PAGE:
Annales seu Cronicae Incliti Regni Temeriae, which roughly translates to "Annals or Chronicles Celebrating Temerian Rule", is a tome written by Jarre sometime after the war with Nilfgaard which talks about the Battle of Brenna.

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Close by that field where the fierce battle took place, where almost the whole force of the North clashed with almost the entire might of the Nilfgaardian invader, were two fishing villages. Old Bottoms and Brenna. Because, however, Brenna was burned down to the ground at that time, it caught on at first to call it the 'Battle of Old Bottoms'. Today, nonetheless, no one says anything other than the 'Battle of Brenna', and there are two reasons for that. Primo, after being rebuilt Brenna is today a large and prosperous settlement, while Old Bottoms did not resist the ravages of time and all trace of it was covered over by nettles, couch grass and burdock. Secundo, somehow that name did not befit that famous, memorable and, at the same time, tragic battle. For, just ask yourself: here was a battle in which more than thirty thousand men laid down their lives, and if Bottoms was not enough, they had to be Old as well.

Thus in all the historical and military literature it became customary only to write the Battle of Brenna–both in the North, and in Nilfgaardian sources, of which, nota bene, there are many more than ours.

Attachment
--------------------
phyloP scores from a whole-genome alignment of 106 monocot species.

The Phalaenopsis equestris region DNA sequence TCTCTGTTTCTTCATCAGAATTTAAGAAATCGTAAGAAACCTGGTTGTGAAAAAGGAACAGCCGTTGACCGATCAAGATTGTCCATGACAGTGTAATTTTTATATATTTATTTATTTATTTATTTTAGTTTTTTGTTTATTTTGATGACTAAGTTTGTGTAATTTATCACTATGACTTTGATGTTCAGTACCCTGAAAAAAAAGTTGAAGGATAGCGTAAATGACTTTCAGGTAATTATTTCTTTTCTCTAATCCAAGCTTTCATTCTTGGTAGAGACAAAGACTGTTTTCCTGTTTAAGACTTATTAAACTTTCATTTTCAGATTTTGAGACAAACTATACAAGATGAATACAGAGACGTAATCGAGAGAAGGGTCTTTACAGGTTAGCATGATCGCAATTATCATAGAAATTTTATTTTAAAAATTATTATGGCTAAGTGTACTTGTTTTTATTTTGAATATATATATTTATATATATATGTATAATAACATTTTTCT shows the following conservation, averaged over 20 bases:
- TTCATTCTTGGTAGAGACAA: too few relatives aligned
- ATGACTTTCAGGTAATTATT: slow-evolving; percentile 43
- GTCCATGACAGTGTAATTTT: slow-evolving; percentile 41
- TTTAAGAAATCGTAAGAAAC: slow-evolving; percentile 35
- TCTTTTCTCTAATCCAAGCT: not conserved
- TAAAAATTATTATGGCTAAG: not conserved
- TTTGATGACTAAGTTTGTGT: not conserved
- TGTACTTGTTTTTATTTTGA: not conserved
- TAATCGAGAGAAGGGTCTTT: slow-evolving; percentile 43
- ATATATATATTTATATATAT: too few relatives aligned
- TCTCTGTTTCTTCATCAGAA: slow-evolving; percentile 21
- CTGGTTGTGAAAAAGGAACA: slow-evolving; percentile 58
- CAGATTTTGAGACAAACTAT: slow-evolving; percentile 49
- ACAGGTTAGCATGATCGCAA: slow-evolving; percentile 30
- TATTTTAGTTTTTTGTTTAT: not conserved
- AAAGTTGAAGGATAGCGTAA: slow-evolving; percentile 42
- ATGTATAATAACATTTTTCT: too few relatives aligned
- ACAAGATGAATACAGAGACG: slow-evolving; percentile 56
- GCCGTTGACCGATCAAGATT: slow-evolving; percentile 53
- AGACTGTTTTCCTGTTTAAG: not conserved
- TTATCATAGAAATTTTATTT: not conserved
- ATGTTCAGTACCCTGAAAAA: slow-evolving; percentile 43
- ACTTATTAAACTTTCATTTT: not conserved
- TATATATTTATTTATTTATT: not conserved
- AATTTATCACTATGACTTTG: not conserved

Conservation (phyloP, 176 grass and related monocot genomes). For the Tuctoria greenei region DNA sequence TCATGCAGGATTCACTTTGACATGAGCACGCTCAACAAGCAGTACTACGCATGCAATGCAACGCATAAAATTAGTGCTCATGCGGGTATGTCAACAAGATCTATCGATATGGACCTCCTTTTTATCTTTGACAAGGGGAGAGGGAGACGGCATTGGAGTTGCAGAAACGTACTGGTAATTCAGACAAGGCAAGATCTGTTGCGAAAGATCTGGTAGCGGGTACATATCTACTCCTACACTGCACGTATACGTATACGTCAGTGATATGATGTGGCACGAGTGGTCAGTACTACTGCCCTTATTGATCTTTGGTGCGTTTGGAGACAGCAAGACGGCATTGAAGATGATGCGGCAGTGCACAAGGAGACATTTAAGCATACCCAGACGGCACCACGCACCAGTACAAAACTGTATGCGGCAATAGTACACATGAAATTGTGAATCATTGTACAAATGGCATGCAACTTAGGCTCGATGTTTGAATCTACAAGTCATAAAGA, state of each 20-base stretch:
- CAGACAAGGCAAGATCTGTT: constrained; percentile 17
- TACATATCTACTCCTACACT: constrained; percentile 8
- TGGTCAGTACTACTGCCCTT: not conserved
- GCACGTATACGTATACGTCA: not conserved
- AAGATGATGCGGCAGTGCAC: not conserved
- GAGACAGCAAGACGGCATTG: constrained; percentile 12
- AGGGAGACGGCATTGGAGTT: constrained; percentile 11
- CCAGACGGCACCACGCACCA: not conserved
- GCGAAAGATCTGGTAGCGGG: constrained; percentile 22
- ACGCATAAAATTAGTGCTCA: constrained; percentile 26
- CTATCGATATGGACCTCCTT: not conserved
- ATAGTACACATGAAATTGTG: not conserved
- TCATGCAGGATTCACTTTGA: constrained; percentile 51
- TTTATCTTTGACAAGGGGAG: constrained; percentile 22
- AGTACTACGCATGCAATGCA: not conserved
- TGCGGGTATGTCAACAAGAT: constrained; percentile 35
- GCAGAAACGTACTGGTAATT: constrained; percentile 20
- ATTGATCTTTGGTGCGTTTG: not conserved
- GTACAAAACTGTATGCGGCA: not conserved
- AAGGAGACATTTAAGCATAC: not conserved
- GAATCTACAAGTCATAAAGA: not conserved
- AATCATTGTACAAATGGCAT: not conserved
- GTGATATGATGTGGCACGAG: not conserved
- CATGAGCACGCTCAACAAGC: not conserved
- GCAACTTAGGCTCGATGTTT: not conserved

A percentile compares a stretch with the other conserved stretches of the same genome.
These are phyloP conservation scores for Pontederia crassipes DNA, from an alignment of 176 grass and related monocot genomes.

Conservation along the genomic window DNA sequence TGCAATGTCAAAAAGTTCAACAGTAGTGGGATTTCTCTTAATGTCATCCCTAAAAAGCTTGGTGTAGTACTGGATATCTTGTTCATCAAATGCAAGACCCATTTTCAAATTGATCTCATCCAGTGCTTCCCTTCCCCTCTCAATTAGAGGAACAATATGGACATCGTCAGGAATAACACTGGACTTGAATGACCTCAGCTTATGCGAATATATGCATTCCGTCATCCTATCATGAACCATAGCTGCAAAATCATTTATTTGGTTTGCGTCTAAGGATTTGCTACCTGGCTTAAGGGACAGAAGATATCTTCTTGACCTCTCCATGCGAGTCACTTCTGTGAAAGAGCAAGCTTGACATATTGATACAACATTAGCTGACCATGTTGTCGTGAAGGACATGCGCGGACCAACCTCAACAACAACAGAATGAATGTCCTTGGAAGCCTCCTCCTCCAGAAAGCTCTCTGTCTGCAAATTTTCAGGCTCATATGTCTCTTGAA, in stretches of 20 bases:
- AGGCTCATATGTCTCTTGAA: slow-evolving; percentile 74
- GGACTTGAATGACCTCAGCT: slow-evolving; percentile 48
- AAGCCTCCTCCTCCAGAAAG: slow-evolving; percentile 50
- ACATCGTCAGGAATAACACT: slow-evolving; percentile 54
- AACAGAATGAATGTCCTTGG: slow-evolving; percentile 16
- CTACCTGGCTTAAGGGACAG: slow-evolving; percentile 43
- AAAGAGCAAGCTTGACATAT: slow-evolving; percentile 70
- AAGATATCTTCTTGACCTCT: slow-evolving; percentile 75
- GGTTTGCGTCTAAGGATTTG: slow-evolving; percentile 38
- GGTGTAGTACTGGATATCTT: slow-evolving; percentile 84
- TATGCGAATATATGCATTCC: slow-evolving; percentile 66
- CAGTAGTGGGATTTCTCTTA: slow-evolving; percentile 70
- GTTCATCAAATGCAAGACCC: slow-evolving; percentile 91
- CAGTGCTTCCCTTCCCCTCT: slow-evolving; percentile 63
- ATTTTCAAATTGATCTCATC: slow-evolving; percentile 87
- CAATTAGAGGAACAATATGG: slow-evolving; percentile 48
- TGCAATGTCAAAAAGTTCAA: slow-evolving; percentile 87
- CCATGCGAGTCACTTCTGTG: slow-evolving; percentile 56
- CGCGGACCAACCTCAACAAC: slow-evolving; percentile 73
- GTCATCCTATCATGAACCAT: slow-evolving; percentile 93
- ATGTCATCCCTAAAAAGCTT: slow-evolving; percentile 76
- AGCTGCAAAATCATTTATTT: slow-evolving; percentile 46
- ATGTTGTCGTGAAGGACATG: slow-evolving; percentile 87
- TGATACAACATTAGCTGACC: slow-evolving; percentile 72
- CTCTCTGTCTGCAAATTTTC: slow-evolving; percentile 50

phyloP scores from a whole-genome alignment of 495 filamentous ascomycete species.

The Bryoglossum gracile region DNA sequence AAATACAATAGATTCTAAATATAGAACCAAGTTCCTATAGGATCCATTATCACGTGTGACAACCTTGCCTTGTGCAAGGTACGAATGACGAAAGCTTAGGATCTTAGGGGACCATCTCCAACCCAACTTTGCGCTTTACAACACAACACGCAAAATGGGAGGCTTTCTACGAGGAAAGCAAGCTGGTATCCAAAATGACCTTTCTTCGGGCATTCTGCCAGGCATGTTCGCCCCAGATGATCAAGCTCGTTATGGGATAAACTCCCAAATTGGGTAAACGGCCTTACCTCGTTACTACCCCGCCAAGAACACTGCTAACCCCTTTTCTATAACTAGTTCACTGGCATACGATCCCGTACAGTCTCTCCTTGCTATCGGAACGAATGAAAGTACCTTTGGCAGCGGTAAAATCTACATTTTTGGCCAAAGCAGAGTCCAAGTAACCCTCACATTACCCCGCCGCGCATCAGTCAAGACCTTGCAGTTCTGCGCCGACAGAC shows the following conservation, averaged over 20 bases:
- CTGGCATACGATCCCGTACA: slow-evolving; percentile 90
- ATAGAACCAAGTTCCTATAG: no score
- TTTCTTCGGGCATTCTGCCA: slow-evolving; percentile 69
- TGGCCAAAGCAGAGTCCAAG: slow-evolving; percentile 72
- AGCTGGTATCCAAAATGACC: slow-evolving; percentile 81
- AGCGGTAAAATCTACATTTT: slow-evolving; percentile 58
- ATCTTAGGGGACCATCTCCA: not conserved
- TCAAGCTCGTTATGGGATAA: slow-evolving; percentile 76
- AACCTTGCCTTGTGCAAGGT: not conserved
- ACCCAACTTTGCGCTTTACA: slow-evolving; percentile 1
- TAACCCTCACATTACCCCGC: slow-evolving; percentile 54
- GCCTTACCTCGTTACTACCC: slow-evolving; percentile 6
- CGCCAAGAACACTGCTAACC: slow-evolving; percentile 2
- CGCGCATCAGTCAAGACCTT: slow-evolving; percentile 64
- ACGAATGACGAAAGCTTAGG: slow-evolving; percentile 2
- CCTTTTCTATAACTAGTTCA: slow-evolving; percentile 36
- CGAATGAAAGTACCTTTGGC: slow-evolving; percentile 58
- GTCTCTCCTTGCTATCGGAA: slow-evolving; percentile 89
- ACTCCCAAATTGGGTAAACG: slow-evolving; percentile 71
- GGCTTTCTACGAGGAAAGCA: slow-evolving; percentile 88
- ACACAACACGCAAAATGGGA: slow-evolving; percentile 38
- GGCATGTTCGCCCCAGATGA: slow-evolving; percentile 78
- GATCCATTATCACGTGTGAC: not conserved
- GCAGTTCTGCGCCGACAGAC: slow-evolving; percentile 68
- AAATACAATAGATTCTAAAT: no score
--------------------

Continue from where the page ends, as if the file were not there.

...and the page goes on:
The Venerable Jarre of Ellander the Elder.
Annales seu Cronicae Incliti Regni Temeriae
location 4276, The Lady of the Lake
Whoever knows those parts can easily imagine the whole thing, while to those who are less well travelled I shall reveal that the left wing of the royal army reached the place where today the settlement of Brenna is located. At the time of the battle there was no settlement, for the year before it had been sent up in smoke by the Squirrel elves and had burned down to the ground. For there, on the left wing, stood the Redanian royal corps, which the Count of Ruyter was commanding. And there were eight thousand foot and frontline horse in that corps.

The centre of the royal formation stood beside a hill later to be named Gallows Hill. There, on the hill, stood with their detachment King Foltest and Constable Jan Natalis, having a prospect of the whole battlefield from high up. Here the main forces of our army were gathered–twelve thousand brave Temerian and Redanian infantrymen formed in four great squares, protected by ten cavalry companies, standing right at the northern end of the fishpond, called Golden Pond by local folk. The central formation, meanwhile, had a reserve regiment in the second line–three thousand Vizimian and Mariborian foot, over which Voivode Bronibor held command.

From the southern edge of Golden Pond, however, up to the row of fishponds and a bend in the River Chotla, to the marches a mile wide, stood the right wing of our army, the Volunteer Regiment formed of Mahakam dwarves, eight companies of light horse and companies of the eminent Free Mercenary Company. The condottiero Adam Pangratt and dwarf Barclay Els commanded the right wing.

Field Marshal Menno Coehoorn deployed the Nilfgaardian Army opposite them, about a mile or two away, on a bare field beyond the forest. Iron-hard men stood there like a black wall, regiment by regiment, company by company, squadron by squadron, endless it seemed, as far as the eye could see. And, from the forest of standards and spears, one could deduce that it was not just a broad but a deep array. For it was an army of six and forty thousand, which few knew about at that time, and just as well, because at the sight of that Nilfgaardian might many hearts sank somewhat.

And hearts started to beat beneath the breastplates of even the bravest, started to beat like hammers, for it became patent that a heavy and bloody battle would soon begin and many of those who stood in that array would not see the sunset.